Solano Real Estate Scene: Flight to quality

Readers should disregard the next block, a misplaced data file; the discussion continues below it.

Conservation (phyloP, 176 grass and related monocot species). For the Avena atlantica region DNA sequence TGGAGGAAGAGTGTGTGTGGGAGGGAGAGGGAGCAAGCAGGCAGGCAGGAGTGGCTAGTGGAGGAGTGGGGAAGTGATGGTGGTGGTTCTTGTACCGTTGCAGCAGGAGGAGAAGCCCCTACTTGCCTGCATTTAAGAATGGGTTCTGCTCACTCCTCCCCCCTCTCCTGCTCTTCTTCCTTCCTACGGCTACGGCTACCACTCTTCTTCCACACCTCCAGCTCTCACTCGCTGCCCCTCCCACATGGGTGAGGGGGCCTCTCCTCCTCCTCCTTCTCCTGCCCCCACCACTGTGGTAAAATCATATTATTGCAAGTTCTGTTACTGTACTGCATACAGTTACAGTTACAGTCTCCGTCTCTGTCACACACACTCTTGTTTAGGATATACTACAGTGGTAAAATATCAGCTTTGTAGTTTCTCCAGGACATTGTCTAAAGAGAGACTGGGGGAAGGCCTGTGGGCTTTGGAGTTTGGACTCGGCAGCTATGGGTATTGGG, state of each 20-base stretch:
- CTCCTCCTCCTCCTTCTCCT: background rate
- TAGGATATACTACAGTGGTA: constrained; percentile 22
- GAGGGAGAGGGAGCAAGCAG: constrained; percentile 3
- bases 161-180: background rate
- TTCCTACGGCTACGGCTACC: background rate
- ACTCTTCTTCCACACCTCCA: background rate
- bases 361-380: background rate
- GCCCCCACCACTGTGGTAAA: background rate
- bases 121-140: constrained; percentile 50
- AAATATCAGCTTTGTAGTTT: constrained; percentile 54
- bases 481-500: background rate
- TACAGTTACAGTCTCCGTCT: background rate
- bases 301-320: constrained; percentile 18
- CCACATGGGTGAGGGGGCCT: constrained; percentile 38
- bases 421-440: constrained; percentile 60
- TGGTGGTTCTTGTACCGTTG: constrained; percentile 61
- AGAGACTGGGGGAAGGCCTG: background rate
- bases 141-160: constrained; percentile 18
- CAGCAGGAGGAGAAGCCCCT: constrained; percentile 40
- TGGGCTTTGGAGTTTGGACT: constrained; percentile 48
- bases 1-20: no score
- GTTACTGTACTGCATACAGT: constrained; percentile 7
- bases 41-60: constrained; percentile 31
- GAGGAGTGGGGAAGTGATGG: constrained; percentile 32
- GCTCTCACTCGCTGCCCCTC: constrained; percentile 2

Volatility, instability and uncertainty are all words that create fear. When investors in the stock market get scared, some don’t hang around and fight, they run. It’s a natural response to danger and risk to become defensive and protective. In a recent column, I wrote about the benchmark 10-year U.S.-backed treasury bond and how watching this is a great way to follow mortgage rates because as the 10-year yield falls, mortgage rates follow and as it rises, mortgage rates rise quickly. Many people who trade bonds and mortgage-backed securities are experts on predicting what interest rates are probably going to do in the next week to a month and maybe even the next quarter. Most of these bond traders would have predicted a flight to quality this past week with the Iran terrorist threat. A flight to quality is an exit from the higher-risk stock market and an entry into the “no-risk 10-year bond market” guaranteed by the full force of the United States of America at a yield for the first couple weeks of January 2020 at around 1.85 percent. The stock market S&P 500 returned more than 27 percent in 2019. The fear of loss is a much more powerful emotion than the glee of gain. When huge portfolio managers who represent retirement funds and mom-and-pop investors think the Iranian terrorists are going to cause a huge war, they fear it will damage our economy and they sell their Fortune 500 stocks and buy bonds, creating more buyers than sellers and pushing yields down on bonds and low-risk mortgage-backed securities. As a person hoping to semi-retire in five years, I don’t need a huge flight to quality. I need the investors of the world to believe in the U.S. and increase their investments and not be afraid of investing in the greatest country in history. Do this for my sake because I am very exposed to losing 20 to 30 percent of my IRA and 401(k), or at least this is how it feels after this past incredible 10-year bull market. Buying gold and buying real estate is often considered a flight to quality, too. If a retired person has $1.5 million in their IRA, they could use $500,000 of this and purchase a single-family dwelling and rent the home at $2,700 per month to make a net profit each month after taxes, insurance, property management, vacancy, repairs and maintenance of $1,700 per month or an annual yield of 4.1 percent plus the benefits of real estate appreciation and inflation. “Buy land, they aren’t making it anymore.” – Mark Twain